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C. Quid, si aliquo ad ludos me pro manduco locem ?
L. Quapropter ? C. Quia pol clare crepito dentibus.

Plautus, in Rudente.

These grotesque masks were designed partly to raise terror, and partly laughter. Juvenal also alludes to them:

Pars magna Italiæ est, si verum admittimus, in qua
Nemo togam sumit, nisi mortuus. Ipsa dierum
Festorum herboso colitur si quando theatro
Majestas, tandemque redit ad pulpita notum
Exodium, cum personæ pallentis hiatum
In gremio matris formidat rusticus infans.

Sat. iii.

Superstition is often closely connected with vice, sometimes degenerating into it, and ultimately furnishing a mere cloak for it. The festivals and ceremonies in honour of Bacchus, celebrated by his frantic priestesses, whose very name is derived árò tš palveofan are thus indignantly described :

Nota Bonæ secreta Deæ, cum tibia lumbos
Incitat; et cornu pariter, vinoque feruntur
Attonitæ, crinemque rotant, ululantque Priapi
Mænades.

Juvenal. sat. vi.

Morpheus is represented as one of the children of sleep, and as taking the human semblance :

At pater e populo natorum mille suorum
Excitat artificem, simulatoremque figuræ,
Morphea.

Ovid. Metamorph. xi.

Another of the sons of sleep is denominated Φοβήτωρ, from the Greek φοβητρόν, signifying afright, or a dreadful vision and phantom of night:

Hunc Icelon Superi, mortale Phobetora vulgus
Nominat.

MISCELLANEOUS PASSAGES FROM PLUTARCH.

We have an English proverb, that cleanliness is next to godliness. The sentiment, though quaint in terms, expresses an ancient and universal feeling with all people, sufficiently civilised to have “sat in good 'men's seats,” or to “have been knolled to church by the bell” of any religious sect, false or true. Plutarch thus describes the magnificence of the funeral made for Timoleon by the Syracusans, and attended by the people dressed in what we should call their Sunday clothes : Πρέπεμπον δε πολλαι μυριάδες ανδρών και γυναικών, ών όψις μεν ήν εορτή πρέπουσα, πάνίων εςεφανωμένων και καθαρώς έσθήτας φορούνίων. .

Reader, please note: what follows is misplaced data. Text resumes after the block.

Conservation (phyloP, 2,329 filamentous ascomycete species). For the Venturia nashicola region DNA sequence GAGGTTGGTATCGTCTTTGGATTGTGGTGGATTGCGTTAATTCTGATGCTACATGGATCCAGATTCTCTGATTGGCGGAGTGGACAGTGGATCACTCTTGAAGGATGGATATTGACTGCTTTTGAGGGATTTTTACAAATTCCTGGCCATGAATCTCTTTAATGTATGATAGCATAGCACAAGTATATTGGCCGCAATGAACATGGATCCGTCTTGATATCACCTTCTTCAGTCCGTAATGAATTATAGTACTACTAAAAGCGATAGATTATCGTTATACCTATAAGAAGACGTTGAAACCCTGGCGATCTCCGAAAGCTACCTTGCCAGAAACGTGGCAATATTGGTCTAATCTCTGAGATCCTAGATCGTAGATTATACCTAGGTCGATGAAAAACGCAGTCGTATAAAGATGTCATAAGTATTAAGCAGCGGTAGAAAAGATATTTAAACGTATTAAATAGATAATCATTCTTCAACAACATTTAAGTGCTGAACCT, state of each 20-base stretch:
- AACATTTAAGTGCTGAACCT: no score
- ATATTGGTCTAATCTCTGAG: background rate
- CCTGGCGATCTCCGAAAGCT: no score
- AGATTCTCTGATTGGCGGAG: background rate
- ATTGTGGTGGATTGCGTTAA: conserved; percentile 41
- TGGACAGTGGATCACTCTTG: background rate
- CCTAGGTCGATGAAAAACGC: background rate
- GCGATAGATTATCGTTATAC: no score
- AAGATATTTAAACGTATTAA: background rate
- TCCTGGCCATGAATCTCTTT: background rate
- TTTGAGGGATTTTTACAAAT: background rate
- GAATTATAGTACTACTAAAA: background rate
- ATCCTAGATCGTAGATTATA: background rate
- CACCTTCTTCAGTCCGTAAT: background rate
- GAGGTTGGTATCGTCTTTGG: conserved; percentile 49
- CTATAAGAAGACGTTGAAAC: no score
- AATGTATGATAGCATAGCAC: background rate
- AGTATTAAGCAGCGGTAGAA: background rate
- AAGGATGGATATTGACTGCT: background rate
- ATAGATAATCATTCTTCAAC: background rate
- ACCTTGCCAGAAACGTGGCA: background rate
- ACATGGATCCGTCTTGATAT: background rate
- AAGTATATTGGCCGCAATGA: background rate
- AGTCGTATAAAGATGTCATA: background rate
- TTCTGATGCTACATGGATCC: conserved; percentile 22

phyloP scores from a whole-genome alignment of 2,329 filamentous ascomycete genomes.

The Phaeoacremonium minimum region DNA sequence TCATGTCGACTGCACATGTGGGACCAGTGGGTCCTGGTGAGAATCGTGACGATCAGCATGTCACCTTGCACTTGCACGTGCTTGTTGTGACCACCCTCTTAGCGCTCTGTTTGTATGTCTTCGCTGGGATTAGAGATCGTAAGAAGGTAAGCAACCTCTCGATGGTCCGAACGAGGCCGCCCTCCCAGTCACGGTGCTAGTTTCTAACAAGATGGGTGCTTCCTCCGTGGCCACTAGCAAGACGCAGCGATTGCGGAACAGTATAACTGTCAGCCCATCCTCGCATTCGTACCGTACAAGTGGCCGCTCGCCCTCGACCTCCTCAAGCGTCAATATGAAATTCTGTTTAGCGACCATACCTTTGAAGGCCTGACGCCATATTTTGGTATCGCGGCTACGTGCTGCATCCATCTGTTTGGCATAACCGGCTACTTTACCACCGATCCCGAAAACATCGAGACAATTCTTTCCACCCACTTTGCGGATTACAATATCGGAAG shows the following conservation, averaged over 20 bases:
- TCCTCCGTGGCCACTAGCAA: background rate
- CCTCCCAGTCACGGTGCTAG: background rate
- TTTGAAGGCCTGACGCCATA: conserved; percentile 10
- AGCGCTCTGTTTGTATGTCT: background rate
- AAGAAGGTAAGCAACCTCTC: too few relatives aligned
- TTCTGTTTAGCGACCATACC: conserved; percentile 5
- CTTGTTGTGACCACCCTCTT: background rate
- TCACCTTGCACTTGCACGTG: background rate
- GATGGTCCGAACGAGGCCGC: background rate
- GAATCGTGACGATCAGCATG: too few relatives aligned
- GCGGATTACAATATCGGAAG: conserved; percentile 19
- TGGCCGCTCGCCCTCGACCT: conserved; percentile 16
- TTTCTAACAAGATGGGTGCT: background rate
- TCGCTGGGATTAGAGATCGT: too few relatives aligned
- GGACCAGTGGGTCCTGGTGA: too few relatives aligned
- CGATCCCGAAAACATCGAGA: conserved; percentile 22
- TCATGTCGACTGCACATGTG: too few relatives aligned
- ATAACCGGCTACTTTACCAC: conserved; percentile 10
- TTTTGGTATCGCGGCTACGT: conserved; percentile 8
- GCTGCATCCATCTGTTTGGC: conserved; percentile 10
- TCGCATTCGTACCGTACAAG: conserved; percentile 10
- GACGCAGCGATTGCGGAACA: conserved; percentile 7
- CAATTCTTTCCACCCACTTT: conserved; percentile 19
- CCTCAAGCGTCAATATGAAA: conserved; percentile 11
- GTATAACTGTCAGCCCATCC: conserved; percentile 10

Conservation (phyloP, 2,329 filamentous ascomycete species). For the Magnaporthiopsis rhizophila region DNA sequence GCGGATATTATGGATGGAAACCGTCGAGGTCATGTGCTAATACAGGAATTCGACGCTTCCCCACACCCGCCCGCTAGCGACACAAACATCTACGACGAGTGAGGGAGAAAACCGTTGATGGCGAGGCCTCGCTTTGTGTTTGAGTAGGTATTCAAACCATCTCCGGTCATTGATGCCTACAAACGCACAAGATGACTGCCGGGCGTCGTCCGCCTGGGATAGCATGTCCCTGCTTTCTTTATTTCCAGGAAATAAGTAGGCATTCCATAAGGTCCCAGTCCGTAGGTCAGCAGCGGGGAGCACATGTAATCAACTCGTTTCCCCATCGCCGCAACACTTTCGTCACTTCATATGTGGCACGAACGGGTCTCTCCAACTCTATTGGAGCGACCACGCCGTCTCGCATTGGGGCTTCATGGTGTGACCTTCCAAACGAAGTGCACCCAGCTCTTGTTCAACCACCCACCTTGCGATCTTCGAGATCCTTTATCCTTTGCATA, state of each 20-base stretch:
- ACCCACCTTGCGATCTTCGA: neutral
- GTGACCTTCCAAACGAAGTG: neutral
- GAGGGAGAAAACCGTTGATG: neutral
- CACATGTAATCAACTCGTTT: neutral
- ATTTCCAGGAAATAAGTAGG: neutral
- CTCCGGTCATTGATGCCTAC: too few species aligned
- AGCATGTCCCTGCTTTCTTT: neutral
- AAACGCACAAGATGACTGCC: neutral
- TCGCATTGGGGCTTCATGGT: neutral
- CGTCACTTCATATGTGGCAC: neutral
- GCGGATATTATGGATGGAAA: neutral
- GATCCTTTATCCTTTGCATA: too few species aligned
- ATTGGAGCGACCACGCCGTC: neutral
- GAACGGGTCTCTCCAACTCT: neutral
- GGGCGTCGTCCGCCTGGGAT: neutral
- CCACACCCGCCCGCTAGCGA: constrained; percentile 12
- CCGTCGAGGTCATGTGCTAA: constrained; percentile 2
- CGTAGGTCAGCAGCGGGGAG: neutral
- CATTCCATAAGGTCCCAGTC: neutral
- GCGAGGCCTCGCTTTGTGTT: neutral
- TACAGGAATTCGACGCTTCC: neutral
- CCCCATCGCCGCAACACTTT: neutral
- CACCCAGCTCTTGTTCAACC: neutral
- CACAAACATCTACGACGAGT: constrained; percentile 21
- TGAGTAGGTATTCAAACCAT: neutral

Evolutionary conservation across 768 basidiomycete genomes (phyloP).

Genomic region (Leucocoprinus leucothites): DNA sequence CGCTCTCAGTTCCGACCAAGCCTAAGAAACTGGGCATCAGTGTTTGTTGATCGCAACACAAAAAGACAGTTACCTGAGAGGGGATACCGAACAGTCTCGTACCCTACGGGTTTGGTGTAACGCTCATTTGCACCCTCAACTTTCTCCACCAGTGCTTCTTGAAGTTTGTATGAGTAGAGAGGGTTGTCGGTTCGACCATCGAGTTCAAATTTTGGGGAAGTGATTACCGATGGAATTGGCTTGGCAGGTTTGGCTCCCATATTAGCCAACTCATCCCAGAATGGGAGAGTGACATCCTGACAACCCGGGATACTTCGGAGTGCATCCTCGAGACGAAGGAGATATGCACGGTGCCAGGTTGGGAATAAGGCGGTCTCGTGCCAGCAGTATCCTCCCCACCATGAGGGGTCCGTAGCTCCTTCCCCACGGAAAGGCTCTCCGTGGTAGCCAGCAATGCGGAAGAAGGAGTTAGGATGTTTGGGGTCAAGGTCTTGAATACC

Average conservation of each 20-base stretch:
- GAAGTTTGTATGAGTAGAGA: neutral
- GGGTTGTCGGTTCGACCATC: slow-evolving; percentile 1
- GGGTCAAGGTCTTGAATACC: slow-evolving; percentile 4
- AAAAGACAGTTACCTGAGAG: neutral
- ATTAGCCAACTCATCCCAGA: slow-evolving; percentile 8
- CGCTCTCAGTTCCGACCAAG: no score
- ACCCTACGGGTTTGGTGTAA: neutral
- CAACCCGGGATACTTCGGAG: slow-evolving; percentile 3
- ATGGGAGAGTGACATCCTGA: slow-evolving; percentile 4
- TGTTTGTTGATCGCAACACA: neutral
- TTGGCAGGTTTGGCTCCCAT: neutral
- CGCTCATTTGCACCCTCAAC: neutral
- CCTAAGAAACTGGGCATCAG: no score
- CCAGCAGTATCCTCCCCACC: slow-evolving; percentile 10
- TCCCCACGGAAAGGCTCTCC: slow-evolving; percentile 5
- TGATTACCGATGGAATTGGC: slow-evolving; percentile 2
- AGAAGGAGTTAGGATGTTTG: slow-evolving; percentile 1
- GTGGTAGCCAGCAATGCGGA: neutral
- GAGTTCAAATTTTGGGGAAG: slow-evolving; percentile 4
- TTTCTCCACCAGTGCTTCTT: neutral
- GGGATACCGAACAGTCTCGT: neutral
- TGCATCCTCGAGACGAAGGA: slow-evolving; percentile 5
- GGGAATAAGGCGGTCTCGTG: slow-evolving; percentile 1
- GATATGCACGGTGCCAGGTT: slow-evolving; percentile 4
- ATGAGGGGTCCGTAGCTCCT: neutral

The transfiguration of Christ, as recorded by Matthew, chap. xvii., forcibly illustrates the naturally received connection, between whiteness and absolute purity :— “And after six days Jesus taketh Peter, James, and John his brother, and bringeth them up into an high mountain apart, and was transfigured before them : and his face did shine as the sun, and his raiment was white as the light.”

There is considerable obscurity and difficulty in the following passage of Plutarch's treatise, Cur Pythia nunc non reddat Oracula carmine. In the text of Wyttenbach it stands thus:- Oluas dè you νώσκειν το παρ' Ηρακλείτο λεγόμενον, ός' όναξ, ου το μαντείον εςι το εν Δελφοίς, ούτε λέγει, ούτε κρύπτει, αλλά σηpaives. The reading of the earliest editions, for what stands here as ός' όναξ, was ώστ' όναρ, which gave rise to an erroneous opinion that the distinction of Heraclitus was this : The Delphic god no longer either declares or conceals any thing by the instrumentality of dreams, but signifies it clearly. But Amyot and Xylander agree in introducing the conjectural reading is c "vat, making the sense to be, that the king whose oracle, etc. i. e. Apollo, only furnishes a glance, or vista vision of futurity, neither explaining events categorically, nor veiling them in impenetrable darkness. The reading left by Wyttenbach to occupy the text, és óvat, is manifestly incorrect. The words unabbreviated must be ως ο άναξ.

There is much curious matter in the treatise of Plutarch on Isis and Osiris, with respect to the doctrines of Zoroaster concerning Oromazes, and Arimanius, and Mithras. Mithras was the mediatorial power between the other two, whose respective worship. is thus characterised : 'Edidače jév ευκταία θύειν και χαριτήρια, τα δε αποτρόπαια και σκυθρωπά.

The proverb, Isiacum non facit Linostolia, the dress does not make the monk, seems to have originated with Plutarch:- Ούτε γαρ φιλόσοφους πωγωνοτροφίαι και τριβωνοφορίαι ποιούσι, ούτε ισιάκους αι λινοsenian ,

MISCELLANEOUS PASSAGES FROM ERASMUS.

This elegant author was strong and bitter in his satirical paintings : as much so as Juvenal himself. The revivers of letters were naturally close copyists of the patterns they had so newly acquired: but the coarser parts of the texture were most congenial to their talents and their taste. They dealt much in general satire and personal invective : and both in their hands degenerated into abuse. The following passage from the Encomium Moriæ will be thought germane to the matter : -“ Sed multo etiam suavius, si quis animadvertat anus, longo jam senio mortuas, adeoque cadaverosas, ut ab inferis redisse videri possint, tamen illud semper in ore habere, Põę ápadov : adhuc catulire, atque, ut Græci dicere solent, xampoùy, et magna mercede conductum aliquem Phaonem inducere, fucis assidue vultum oblinere, nusquam a speculo discedere, infimæ pubis sylvam vellere, vietas ac putres ostentare mammas, tremuloque gannitu languentem solicitare cupidinem, potitare, misceri puellarum choris, literulas amatorias scribere."

The following passage is remarkable, as having furnished a subject of illustration to the pencil of Holbein :-“ Rursum alios qui pecuniæ con tactum ceu aconitum horreant, nec a vino interim, nec a mulierum contactu temperantes.” The

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